'MY MOTHER-IN-LAW DOESN'T LIKE ME'
But Celine Bell has learnt how to live with it...
Want more from Celine Bell? Find out why she doesn't feel guilty about going back to work full time.
When asked if I get on with my mother-in-law, I’m never sure how to respond. She raised the person I hope to spend my life with, who’s a great bloke, and that must be in part down to her. But she doesn’t like me. It’s nothing personal. She doesn’t like anybody who takes her beloved son away from her (and, as she’s an Aussie and I’m British, I’ve taken him across the world). She was cross when we bought a house, as it tied him to the UK. Then we got a cat. They last longer than your average mortgage deal. Then we had a baby. And I think at that point she knew he was staying in the UK, at least for the medium term. And she showed her irritation and disappointment by lashing out, critiquing my parenting, from croissants for breakfast to working full-time.
So many of my friends and their partners have lost parents. Even the mere thought of losing mine sends chills through me. My husband still has his mum, so on paper we are very fortunate. We’re more than fortunate. With my mother-in-law comes her stories, I can hear straight from her about the time my husband demanded to have his bottom wiped at a dinner party. (In his defence, he was four). I can find out what his favourite food was, and why his nickname was ‘Pig-Won’t’. She gets out the faded photo albums of treasured pictures and together we smile at the cheeky blond in dungarees cuddling a guinea pig. The only thing we agree on is how cute our babies are.
The only thing we agree on is how cute our babies are.
As a mum of two boys, I can try and empathise with her on the geographical loss of her son. He’s not down the road anymore, or even a cheap Easyjet flight away. He is about a grand and two days away, from London to Sydney. And when my tiny toddlers are taller than me, and have exams behind them, and a rucksack to stuff with shorts and sun cream, and they board a plane to the other side of the world, I will think of her. Because my heart will board that plane too, and go with them on bus trips, and hire motorcycles even though I’ve banned that, and drink too much and sleep in beach huts with suspicious patches on the walls, and meet chatty girls (or chatty boys, who cares?) I hope to bring them up to spread their wings, and travel and adventure wherever they want. And when they do, it will be bittersweet because really all I want is to keep my beloved boys tiny, chubby-fingered, smiling, wobbling toddlers. And most of all, I want to keep them close.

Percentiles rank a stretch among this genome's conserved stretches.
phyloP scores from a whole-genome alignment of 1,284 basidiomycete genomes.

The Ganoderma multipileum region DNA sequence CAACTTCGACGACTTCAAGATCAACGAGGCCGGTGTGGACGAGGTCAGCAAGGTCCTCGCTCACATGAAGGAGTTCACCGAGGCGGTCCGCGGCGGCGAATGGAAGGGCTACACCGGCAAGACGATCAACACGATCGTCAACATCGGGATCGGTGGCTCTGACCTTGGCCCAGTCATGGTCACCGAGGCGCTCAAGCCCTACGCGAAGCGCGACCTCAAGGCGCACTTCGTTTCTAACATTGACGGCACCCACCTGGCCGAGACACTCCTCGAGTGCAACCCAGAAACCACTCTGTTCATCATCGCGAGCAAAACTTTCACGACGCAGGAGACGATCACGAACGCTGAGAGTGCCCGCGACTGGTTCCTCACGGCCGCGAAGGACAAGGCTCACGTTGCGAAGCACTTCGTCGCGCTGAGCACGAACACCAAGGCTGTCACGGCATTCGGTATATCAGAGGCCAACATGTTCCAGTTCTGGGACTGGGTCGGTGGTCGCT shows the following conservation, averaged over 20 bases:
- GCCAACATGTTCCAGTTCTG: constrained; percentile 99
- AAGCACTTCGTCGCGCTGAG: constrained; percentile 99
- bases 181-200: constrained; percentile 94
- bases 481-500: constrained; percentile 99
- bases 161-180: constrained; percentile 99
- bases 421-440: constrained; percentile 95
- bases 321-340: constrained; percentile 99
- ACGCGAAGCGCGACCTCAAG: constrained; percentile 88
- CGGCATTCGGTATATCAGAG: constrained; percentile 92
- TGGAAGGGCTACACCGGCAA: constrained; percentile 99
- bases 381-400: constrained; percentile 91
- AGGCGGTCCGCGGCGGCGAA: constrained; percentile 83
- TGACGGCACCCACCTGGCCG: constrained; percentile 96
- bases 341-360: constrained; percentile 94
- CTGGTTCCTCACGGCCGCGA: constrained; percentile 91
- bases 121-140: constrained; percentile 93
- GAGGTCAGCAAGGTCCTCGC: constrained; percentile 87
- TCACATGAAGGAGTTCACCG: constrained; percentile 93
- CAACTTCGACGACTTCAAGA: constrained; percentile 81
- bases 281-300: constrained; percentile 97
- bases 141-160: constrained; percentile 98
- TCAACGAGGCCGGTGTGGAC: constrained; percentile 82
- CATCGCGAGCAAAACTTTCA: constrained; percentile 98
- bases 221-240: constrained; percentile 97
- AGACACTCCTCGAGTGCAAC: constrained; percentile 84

And so I guess this is where I ask for patience. Because for every barely-veiled dig at my parenting choices, she has a story. And while the stories are embroidered and sometimes hugely warped in her favour, they come from the woman who grew my husband. The woman who fed him and cuddled him, and watched as he learned to ride a bike. Ok, so she’s never sent me a birthday card, and the scarf I sent her last Christmas was, ‘very cheap. Did you buy it off the interweb?’ But she raised my best person, and he has chosen – because of the freedom she raised him to have – to raise a family on the other side of the world. And while the aim of raising children is to give them these liberties, it must sting to have them in another time zone. So I give thanks for my cranky mother-in-law, and her complaints and her god-awful cooking. Because she gave the world her son, and now he’s on the parenting rollercoaster with me. I hope we give our boys the same freedoms, and that they pass it forward too.